A configuration or function of each of the constituent elements of the automatic objective perceptual video quality evaluation apparatus according to the embodiment will be described in detail.

<Feature Amount Extracting Unit 1>

The feature amount extracting unit 1 extracts three video feature amounts necessary to derive a subjective video quality, that is, a block distortion degree P1, a PSNR overall temporal fluctuation degree P2, and a PSNR local temporal fluctuation degree P3. A method of deriving each of the video feature amounts will be described.

1. Block Distortion Degree P1

The block distortion degree calculating unit 11 calculates an intra-frame average dDC(f) of a DC difference between a pixel block 21 of an arbitrary size shown in FIG. 2 (8×8 pixel block in FIG. 2) and four adjacent blocks (a neighboring pixel block 25 on the right hand, a pixel block 22 on the lower left hand, a pixel block 23 under the pixel block 21, and a pixel block 24 on the lower right hand) for each of the original video x and the evaluated video y. Further, the block distortion degree calculating unit 11 calculates a difference between the intra-frame averages dDC(f) for the original video x and the evaluated video y, calculates a difference between an intra-sequence maximum value and an intra-sequence minimum value of the difference, and defines the difference as the block distortion degree P1. In the present specification, the term “sequence” means entirety of the original video x or evaluated video y used for a video quality evaluation, and the video quality evaluation is generally made on video for 5 to 15 seconds.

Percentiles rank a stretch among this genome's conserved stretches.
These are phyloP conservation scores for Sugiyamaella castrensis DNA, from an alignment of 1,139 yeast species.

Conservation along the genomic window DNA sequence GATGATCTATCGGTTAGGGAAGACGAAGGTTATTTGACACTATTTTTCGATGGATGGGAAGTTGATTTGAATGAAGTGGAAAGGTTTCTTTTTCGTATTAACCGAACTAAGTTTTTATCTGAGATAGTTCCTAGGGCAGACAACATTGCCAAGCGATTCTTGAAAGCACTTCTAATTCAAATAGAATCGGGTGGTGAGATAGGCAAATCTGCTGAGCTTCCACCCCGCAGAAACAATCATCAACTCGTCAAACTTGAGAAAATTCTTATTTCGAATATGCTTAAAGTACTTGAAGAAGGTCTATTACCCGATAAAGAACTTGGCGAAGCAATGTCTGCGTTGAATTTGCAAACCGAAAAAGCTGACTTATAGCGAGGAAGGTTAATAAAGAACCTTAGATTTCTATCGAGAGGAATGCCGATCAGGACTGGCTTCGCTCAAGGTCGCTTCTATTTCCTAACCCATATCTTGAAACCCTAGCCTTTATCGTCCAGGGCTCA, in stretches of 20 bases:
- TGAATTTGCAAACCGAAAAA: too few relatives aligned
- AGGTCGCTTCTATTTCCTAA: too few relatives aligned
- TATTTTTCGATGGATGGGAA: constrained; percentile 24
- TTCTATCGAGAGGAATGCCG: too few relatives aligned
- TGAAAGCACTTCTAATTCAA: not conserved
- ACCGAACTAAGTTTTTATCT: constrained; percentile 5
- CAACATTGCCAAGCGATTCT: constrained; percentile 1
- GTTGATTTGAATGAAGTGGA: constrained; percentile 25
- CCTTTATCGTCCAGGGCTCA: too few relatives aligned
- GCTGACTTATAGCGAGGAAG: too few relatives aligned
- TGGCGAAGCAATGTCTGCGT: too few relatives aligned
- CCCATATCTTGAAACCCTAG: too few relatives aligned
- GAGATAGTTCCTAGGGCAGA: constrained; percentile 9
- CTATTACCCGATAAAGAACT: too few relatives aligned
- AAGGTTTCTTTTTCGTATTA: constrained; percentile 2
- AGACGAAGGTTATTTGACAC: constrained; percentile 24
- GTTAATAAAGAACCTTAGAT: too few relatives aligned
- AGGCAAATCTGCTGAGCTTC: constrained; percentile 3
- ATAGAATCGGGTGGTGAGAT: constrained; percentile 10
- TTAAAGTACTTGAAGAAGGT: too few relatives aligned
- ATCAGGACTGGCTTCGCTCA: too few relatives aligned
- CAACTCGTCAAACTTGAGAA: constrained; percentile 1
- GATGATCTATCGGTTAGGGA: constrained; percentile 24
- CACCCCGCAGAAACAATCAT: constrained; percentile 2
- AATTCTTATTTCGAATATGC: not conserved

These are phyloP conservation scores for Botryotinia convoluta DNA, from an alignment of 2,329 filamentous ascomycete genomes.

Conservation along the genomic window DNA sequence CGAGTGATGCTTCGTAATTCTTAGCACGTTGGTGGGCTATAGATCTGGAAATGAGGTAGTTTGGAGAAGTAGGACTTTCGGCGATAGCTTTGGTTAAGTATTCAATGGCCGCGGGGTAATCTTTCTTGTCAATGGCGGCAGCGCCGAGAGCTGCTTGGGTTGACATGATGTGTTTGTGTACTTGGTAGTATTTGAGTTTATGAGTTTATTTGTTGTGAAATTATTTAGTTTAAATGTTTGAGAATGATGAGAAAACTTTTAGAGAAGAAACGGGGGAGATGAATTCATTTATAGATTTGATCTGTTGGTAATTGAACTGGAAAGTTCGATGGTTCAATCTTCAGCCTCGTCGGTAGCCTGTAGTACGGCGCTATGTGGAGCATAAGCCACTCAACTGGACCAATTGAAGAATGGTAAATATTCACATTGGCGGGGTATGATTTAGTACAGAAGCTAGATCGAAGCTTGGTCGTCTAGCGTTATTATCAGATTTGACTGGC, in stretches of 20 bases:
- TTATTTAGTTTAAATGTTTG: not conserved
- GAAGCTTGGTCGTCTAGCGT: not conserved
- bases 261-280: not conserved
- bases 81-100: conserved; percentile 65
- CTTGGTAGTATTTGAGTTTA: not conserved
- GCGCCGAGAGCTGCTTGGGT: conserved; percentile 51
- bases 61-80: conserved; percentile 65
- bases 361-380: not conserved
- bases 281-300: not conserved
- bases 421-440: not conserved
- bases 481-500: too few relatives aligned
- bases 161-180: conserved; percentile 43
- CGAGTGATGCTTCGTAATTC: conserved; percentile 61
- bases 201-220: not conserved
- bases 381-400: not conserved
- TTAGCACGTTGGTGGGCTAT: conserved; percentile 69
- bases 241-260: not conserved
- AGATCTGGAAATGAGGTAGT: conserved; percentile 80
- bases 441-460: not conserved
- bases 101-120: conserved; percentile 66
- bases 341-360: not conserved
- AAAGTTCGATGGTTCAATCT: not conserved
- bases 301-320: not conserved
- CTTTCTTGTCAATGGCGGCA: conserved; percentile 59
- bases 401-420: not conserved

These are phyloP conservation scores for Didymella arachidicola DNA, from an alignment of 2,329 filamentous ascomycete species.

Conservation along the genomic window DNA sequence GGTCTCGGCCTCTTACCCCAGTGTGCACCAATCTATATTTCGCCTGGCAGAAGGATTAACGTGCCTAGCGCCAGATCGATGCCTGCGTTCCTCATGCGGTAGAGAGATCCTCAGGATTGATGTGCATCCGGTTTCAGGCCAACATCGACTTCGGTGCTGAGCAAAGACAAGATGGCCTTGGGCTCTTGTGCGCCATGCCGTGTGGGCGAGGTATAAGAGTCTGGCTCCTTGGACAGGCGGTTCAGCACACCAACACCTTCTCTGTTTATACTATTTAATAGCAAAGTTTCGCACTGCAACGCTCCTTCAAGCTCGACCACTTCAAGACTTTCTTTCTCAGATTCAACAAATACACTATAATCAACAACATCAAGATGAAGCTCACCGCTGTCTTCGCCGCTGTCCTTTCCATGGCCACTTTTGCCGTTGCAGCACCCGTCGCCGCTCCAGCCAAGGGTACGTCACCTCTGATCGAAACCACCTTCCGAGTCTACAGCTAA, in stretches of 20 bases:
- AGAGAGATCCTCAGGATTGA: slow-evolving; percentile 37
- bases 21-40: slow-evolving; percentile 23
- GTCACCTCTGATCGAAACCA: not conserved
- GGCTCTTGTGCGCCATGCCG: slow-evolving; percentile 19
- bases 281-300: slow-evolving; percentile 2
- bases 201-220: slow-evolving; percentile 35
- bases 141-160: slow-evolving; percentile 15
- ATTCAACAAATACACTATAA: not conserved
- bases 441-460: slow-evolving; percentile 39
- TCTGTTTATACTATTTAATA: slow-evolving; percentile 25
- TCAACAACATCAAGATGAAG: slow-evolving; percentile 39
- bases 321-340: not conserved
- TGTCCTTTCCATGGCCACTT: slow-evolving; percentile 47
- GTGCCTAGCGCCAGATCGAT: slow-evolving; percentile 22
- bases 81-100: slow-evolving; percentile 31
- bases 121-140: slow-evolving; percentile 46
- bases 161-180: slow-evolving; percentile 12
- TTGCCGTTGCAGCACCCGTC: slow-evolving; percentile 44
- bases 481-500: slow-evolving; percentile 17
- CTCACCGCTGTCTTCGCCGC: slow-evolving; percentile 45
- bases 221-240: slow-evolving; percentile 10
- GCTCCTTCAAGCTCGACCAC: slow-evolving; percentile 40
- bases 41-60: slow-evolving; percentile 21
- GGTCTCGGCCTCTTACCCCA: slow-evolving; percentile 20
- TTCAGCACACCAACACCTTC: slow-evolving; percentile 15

P1=max{dDCRef(f)−dDCCod(f)}−min{dDCKRef(f)−dDCCod(f)}

In the equation, dDCRef(f) denotes the intra-frame average of the DC difference for the original video x, and dDCCod(f) denotes the intra-frame average of the DC difference for the evaluated video y. In the example shown in FIG. 2, the intra-frame average of the DC difference dDC(f) can be represented by the following Equation (1). In the Equation (1), NB denotes a total of pixel blocks in a frame.

dDC(j)=bframeiAdj(b)DC(b)-DC(i)/4/NBEquation(1)

2. PSNR Overall Temporal Fluctuation Degree P2

The PSNR overall temporal fluctuation degree P2 is calculated using a maximum value, a minimum value, and an average value of an intra-sequence power error MSE (mean square error).

First, the maximum value, the minimum value, and the average value of the MSE between the original video x and the evaluated video y are defined. If the maximum value, the minimum value, and the average value of the MSE are denoted by emin, emax, and eave, respectively, they are defined as represented by the following Equation (2).